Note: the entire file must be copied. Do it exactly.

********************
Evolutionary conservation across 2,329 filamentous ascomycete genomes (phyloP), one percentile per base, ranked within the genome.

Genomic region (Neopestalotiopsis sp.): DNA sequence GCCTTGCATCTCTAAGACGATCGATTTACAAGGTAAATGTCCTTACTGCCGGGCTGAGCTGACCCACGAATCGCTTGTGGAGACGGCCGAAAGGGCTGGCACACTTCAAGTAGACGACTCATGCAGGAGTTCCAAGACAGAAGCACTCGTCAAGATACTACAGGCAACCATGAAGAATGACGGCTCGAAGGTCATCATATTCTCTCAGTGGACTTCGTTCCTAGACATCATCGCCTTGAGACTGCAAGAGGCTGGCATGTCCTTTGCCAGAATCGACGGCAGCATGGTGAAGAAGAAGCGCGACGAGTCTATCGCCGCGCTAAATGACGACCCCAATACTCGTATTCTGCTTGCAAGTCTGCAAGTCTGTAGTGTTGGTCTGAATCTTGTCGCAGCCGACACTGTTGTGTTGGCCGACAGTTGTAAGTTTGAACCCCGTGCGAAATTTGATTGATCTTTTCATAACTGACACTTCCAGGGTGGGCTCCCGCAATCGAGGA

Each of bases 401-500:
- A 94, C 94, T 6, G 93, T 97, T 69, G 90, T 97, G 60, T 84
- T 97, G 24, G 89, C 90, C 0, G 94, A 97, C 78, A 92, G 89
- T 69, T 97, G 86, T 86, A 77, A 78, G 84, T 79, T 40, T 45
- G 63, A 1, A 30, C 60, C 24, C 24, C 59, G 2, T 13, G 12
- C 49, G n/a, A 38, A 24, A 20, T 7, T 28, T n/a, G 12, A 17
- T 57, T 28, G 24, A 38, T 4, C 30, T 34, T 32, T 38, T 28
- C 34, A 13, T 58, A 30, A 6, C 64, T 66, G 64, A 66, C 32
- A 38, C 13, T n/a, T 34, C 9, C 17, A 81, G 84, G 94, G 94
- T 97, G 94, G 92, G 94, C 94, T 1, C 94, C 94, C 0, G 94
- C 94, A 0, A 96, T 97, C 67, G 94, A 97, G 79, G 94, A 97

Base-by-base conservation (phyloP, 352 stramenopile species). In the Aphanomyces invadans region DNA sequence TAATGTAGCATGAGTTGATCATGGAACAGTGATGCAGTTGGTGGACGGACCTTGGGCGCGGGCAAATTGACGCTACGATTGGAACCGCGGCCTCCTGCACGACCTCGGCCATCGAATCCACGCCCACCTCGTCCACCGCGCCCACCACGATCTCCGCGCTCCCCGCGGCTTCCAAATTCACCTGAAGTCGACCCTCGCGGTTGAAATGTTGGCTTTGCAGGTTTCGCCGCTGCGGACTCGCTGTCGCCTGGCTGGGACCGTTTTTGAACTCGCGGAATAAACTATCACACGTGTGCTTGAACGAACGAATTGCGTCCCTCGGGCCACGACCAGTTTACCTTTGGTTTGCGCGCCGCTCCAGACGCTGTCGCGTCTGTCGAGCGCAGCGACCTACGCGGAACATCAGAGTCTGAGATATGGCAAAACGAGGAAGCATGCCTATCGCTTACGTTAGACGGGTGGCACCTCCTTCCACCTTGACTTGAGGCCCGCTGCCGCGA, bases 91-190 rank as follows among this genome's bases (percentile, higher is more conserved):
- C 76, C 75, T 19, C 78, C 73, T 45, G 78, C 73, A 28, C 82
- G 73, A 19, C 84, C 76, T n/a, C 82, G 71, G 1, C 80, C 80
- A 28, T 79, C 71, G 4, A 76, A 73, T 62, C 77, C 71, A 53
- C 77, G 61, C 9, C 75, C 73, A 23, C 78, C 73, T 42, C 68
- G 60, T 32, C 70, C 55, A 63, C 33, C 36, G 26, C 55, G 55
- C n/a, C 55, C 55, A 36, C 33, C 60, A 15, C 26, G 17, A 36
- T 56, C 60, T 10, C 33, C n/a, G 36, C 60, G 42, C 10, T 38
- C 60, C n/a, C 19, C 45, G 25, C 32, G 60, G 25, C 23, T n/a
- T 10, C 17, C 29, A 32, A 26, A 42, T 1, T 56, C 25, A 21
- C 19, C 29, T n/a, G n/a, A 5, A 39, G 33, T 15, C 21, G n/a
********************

Evolutionary conservation across 2,329 filamentous ascomycete genomes (phyloP), one percentile per base, ranked within the genome.

Genomic region (Neopestalotiopsis sp.): DNA sequence GCCTTGCATCTCTAAGACGATCGATTTACAAGGTAAATGTCCTTACTGCCGGGCTGAGCTGACCCACGAATCGCTTGTGGAGACGGCCGAAAGGGCTGGCACACTTCAAGTAGACGACTCATGCAGGAGTTCCAAGACAGAAGCACTCGTCAAGATACTACAGGCAACCATGAAGAATGACGGCTCGAAGGTCATCATATTCTCTCAGTGGACTTCGTTCCTAGACATCATCGCCTTGAGACTGCAAGAGGCTGGCATGTCCTTTGCCAGAATCGACGGCAGCATGGTGAAGAAGAAGCGCGACGAGTCTATCGCCGCGCTAAATGACGACCCCAATACTCGTATTCTGCTTGCAAGTCTGCAAGTCTGTAGTGTTGGTCTGAATCTTGTCGCAGCCGACACTGTTGTGTTGGCCGACAGTTGTAAGTTTGAACCCCGTGCGAAATTTGATTGATCTTTTCATAACTGACACTTCCAGGGTGGGCTCCCGCAATCGAGGA

Each of bases 401-500:
- A 94, C 94, T 6, G 93, T 97, T 69, G 90, T 97, G 60, T 84
- T 97, G 24, G 89, C 90, C 0, G 94, A 97, C 78, A 92, G 89
- T 69, T 97, G 86, T 86, A 77, A 78, G 84, T 79, T 40, T 45
- G 63, A 1, A 30, C 60, C 24, C 24, C 59, G 2, T 13, G 12
- C 49, G n/a, A 38, A 24, A 20, T 7, T 28, T n/a, G 12, A 17
- T 57, T 28, G 24, A 38, T 4, C 30, T 34, T 32, T 38, T 28
- C 34, A 13, T 58, A 30, A 6, C 64, T 66, G 64, A 66, C 32
- A 38, C 13, T n/a, T 34, C 9, C 17, A 81, G 84, G 94, G 94
- T 97, G 94, G 92, G 94, C 94, T 1, C 94, C 94, C 0, G 94
- C 94, A 0, A 96, T 97, C 67, G 94, A 97, G 79, G 94, A 97

Base-by-base conservation (phyloP, 352 stramenopile species). In the Aphanomyces invadans region DNA sequence TAATGTAGCATGAGTTGATCATGGAACAGTGATGCAGTTGGTGGACGGACCTTGGGCGCGGGCAAATTGACGCTACGATTGGAACCGCGGCCTCCTGCACGACCTCGGCCATCGAATCCACGCCCACCTCGTCCACCGCGCCCACCACGATCTCCGCGCTCCCCGCGGCTTCCAAATTCACCTGAAGTCGACCCTCGCGGTTGAAATGTTGGCTTTGCAGGTTTCGCCGCTGCGGACTCGCTGTCGCCTGGCTGGGACCGTTTTTGAACTCGCGGAATAAACTATCACACGTGTGCTTGAACGAACGAATTGCGTCCCTCGGGCCACGACCAGTTTACCTTTGGTTTGCGCGCCGCTCCAGACGCTGTCGCGTCTGTCGAGCGCAGCGACCTACGCGGAACATCAGAGTCTGAGATATGGCAAAACGAGGAAGCATGCCTATCGCTTACGTTAGACGGGTGGCACCTCCTTCCACCTTGACTTGAGGCCCGCTGCCGCGA, bases 91-190 rank as follows among this genome's bases (percentile, higher is more conserved):
- C 76, C 75, T 19, C 78, C 73, T 45, G 78, C 73, A 28, C 82
- G 73, A 19, C 84, C 76, T n/a, C 82, G 71, G 1, C 80, C 80
- A 28, T 79, C 71, G 4, A 76, A 73, T 62, C 77, C 71, A 53
- C 77, G 61, C 9, C 75, C 73, A 23, C 78, C 73, T 42, C 68
- G 60, T 32, C 70, C 55, A 63, C 33, C 36, G 26, C 55, G 55
- C n/a, C 55, C 55, A 36, C 33, C 60, A 15, C 26, G 17, A 36
- T 56, C 60, T 10, C 33, C n/a, G 36, C 60, G 42, C 10, T 38
- C 60, C n/a, C 19, C 45, G 25, C 32, G 60, G 25, C 23, T n/a
- T 10, C 17, C 29, A 32, A 26, A 42, T 1, T 56, C 25, A 21
- C 19, C 29, T n/a, G n/a, A 5, A 39, G 33, T 15, C 21, G n/a